They have also scrapped floats this year after fewer organisations were prepared to enter, citing high insurance costs and health and safety fears.
Instead, there will be a short walking procession through the town, which has a population of about 14,000, while any wheeled entries must be non-motorised.
Officials admitted entry numbers have dwindled in recent years and women have become increasingly unwilling to participate.
"We always have lots of potential princesses – 25 to 30 girls enter each year,” Steve Saville, one of the organisers, said today. "But for older teenagers and young women, I'm afraid it's not cool to be a queen these days. "It's not a beauty contest – queens have been chosen for their personalities and what they have done. But it's just not cool."
It is in stark contrast from the town’s first parade in 1929, in which dozens of excited young ladies entered desperate to wear the crown.
New committee members are now being sought to join the band of volunteers, mostly from the town's Rotary club, who have attempted to keep interest alive for the past decade.
Last year Devizes in Wiltshire announced it too was ending the tradition, first launched in the market town in 1933, where a local lovely was chosen each year to ride on a decorated float at the head of the summertime procession through the streets.
A decision to scrap the traditional pageant in Weymouth, Dorset in 2009, provoked such an outcry that the event was eventually reinstated.
Verwood’s queen-less carnival is due to take place in late June.
Not just a blob: Brain scans reveal babies born THREE MONTHS early can recognise human speech - and even distinguish between male and female voices
Babies born up to three months premature can recognise different syllables in human speech, say scientists.
A study showed similarities in the way the brain processes language in the new-borns and adults - including specific neurological reactions to changes from the 'ba' to 'ga' sound and to a male to female voices.
Professor Fabrice Wallois, of Picardie University in Amiens, France, said the findings suggest that early in the development of the brain it begins to decipher distinct sounds or 'phonemes'.
The study showed similarities in the way the brain processes language in the new-borns and adults - including specific neurological reactions to changes from the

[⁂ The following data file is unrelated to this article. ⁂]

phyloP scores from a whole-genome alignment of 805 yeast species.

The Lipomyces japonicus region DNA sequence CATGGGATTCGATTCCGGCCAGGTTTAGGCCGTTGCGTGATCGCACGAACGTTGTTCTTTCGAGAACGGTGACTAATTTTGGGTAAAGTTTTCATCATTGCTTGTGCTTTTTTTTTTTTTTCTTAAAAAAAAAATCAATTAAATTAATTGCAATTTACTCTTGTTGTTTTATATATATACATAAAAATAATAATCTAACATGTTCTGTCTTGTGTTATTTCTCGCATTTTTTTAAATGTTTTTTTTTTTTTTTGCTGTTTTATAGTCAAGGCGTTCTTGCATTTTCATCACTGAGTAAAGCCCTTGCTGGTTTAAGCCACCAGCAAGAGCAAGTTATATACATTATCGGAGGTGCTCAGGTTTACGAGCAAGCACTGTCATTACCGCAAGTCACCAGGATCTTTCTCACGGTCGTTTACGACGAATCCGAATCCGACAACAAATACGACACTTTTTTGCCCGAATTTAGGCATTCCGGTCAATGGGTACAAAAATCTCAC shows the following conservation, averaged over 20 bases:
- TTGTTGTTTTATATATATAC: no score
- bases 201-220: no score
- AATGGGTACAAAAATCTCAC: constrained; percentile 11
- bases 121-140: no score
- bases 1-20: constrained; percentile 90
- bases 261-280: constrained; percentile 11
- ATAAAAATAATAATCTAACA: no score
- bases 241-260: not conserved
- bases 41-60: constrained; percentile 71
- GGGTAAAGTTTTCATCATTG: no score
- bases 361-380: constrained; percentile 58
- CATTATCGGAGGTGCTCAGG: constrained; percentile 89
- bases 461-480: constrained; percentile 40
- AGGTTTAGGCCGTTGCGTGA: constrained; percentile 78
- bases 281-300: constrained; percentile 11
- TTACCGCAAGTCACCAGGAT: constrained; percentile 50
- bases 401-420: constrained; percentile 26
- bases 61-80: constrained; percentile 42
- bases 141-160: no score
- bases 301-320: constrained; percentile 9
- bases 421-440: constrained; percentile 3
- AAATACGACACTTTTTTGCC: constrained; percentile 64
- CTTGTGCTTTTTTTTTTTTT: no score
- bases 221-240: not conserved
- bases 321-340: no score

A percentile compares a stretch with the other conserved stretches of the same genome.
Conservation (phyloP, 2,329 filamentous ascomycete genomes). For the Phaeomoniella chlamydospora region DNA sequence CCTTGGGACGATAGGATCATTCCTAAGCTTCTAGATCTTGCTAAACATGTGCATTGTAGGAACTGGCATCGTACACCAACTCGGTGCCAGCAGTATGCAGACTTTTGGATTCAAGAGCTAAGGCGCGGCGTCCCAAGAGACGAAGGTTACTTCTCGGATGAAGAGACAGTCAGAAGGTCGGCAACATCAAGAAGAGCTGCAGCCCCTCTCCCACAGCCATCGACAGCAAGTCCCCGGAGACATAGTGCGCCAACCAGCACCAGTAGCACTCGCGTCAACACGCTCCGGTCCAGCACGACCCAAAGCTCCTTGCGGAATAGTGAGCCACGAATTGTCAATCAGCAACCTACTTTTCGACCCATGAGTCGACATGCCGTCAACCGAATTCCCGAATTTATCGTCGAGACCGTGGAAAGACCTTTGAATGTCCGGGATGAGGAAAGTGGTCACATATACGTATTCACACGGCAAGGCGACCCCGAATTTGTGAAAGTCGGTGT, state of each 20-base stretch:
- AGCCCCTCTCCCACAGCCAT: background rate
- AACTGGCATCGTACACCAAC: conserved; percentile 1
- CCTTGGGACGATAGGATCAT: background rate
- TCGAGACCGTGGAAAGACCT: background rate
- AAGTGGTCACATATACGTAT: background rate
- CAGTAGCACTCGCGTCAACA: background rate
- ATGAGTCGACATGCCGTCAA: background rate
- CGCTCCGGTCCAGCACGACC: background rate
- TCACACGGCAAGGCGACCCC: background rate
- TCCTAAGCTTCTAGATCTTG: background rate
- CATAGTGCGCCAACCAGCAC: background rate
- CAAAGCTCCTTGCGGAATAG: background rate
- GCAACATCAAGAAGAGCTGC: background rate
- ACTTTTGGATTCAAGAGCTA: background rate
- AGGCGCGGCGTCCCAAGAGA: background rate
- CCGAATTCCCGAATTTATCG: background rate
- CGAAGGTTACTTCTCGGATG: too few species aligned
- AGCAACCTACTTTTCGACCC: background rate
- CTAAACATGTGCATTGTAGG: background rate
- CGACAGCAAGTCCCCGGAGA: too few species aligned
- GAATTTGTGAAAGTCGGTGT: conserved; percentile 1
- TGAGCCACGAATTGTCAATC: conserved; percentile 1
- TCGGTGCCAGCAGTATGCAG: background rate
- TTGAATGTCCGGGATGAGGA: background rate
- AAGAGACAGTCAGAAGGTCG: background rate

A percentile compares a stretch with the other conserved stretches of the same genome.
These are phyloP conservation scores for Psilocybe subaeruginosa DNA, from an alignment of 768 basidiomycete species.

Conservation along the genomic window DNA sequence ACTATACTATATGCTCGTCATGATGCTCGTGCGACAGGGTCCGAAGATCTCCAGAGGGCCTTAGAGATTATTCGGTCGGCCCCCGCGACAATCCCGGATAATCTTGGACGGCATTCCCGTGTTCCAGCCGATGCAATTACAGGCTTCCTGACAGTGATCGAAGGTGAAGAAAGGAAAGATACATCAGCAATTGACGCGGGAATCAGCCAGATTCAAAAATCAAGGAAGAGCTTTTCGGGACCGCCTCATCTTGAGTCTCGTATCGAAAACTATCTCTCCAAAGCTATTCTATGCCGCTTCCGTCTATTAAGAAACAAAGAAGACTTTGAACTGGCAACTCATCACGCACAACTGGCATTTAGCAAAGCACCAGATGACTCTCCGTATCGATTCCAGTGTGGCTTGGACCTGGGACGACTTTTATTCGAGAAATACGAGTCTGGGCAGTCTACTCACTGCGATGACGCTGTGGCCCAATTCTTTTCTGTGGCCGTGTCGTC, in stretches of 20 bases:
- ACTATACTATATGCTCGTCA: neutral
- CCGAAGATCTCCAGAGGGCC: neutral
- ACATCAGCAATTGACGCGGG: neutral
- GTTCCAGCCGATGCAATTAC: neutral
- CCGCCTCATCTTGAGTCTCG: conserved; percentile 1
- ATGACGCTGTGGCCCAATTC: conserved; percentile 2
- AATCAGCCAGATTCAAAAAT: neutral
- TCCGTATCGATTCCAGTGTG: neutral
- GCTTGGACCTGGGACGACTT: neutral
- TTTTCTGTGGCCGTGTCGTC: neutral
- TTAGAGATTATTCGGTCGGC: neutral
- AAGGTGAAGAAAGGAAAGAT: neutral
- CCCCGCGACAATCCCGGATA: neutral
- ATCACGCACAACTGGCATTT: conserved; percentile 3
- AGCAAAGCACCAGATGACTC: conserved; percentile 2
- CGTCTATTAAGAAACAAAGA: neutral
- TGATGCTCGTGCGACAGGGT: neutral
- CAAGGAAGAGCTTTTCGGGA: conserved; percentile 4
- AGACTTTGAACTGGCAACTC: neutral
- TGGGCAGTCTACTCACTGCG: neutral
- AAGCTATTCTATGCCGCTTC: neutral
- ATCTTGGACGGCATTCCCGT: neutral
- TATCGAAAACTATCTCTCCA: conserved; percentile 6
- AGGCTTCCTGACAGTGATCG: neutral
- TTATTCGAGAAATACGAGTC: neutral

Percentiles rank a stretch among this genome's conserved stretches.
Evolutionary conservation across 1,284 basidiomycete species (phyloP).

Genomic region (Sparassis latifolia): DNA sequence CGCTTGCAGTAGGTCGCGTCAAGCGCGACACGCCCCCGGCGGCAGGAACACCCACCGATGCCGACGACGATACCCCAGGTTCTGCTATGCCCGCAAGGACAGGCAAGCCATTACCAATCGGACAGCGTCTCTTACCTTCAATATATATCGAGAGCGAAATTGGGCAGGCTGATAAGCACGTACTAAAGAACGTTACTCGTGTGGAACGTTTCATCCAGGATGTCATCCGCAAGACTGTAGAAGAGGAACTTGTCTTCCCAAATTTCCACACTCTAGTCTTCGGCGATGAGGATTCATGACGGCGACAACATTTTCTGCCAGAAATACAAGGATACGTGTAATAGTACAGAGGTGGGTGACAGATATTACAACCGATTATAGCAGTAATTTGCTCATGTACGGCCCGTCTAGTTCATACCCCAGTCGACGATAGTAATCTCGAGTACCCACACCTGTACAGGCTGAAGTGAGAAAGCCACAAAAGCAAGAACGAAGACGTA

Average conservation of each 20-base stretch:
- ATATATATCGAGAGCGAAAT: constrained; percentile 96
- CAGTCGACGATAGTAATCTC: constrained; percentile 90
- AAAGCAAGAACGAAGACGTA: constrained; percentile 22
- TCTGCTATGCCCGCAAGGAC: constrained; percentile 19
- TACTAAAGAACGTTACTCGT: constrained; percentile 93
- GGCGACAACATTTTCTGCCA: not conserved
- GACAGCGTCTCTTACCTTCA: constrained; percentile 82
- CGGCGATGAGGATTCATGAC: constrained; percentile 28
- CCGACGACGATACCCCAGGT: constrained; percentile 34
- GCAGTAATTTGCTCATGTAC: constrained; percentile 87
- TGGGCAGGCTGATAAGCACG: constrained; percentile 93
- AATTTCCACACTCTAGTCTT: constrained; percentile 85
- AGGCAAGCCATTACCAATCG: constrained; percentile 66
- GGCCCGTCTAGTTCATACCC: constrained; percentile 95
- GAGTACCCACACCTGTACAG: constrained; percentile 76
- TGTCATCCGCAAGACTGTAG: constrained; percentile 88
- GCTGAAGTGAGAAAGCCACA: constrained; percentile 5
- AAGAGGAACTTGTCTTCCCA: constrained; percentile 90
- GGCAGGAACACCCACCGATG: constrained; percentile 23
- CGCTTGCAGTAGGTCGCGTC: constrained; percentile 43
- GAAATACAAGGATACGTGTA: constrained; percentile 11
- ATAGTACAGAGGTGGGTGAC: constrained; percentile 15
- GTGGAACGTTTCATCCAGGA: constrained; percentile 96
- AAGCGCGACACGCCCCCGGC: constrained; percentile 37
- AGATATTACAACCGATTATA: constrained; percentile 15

The study showed similarities in the way the brain processes language in the new-borns and adults - including specific neurological reactions to changes from the "ba" to "ga" sound and to a male to female voices
HOW THEY DID IT
Using bedside functional optical imaging, Fabrice Wallois and colleagues scanned 12 sleeping 28-32-week gestation age pre-term infants.
This is the earliest age at which cortical responses to external stimuli can be recorded.
He said as early as three months before birth a baby's brain establishes neural functions that help decipher human speech.
At birth children can discriminate some syllables and recognise human speech but how these immature brain cells process it remains unclear.
Using powerful non-invasive scanners Prof Wallois and colleagues analysed 12 sleeping premature infants born after 28 to 32 weeks while playing voice recordings.
This is the earliest age for neuronal responses to external stimuli and Prof Wallois found the premature brain can perceive differences in syllables.
In addition although the tests produced responses in the right frontal region of the brain - the first part of the brain to form - syllabic changes also sparked responses in the left hemisphere.
This suggests certain linguistic brain areas exhibit a sophisticated degree of organisation as early as three months prior to full term.
Prof Wallois said: 'We observed several points of similarity with the adult linguistic network.
The research gives a new insight into the way mothers communicate with their babies - and how language skills develop
The research gives a new insight into the way mothers communicate with their babies - and how language skills develop
'First, whereas syllables elicited larger right than left responses, the posterior temporal region escaped this general pattern, showing faster and more sustained responses over the left than over the right hemisphere.
'Second, discrimination responses to a change of phoneme (ba vs. ga) and a change of human voice (male vs. female) were already present and involved inferior frontal areas, even in the youngest infants.
'Third, whereas both types of changes elicited responses in the right frontal region, the left frontal region only reacted to a change of phoneme.
'These results demonstrate a sophisticated organisation of areas at the very onset of cortical circuitry - three months before term.
'They emphasise the influence of innate factors on regions involved in linguistic processing and social communication in humans.'
The study is published in Proceedings of the National Academy of Sciences.
Political correctness is most pervasive in universities and colleges but I rarely report the incidents concerned here as I have a separate blog for educational matters.
American "liberals" often deny being Leftists and say that they are very different from the Communist rulers of other countries. The only real difference, however, is how much power they have. In America, their power is limited by democracy. To see what they WOULD be like with more power, look at where they ARE already very powerful: in America's educational system -- particularly in the universities and colleges. They show there the same respect for free-speech and political diversity that Stalin did: None. So look to the colleges to see what the whole country would be like if "liberals" had their way. It would be a dictatorship.
For more postings from me, see TONGUE-TIED, GREENIE WATCH, EDUCATION WATCH INTERNATIONAL, FOOD & HEALTH SKEPTIC, AUSTRALIAN POLITICS, DISSECTING LEFTISM, IMMIGRATION WATCH INTERNATIONAL and EYE ON BRITAIN (Note that EYE ON BRITAIN has regular posts on the reality of socialized medicine). My Home Pages are here or here or here. Email me (John Ray) here.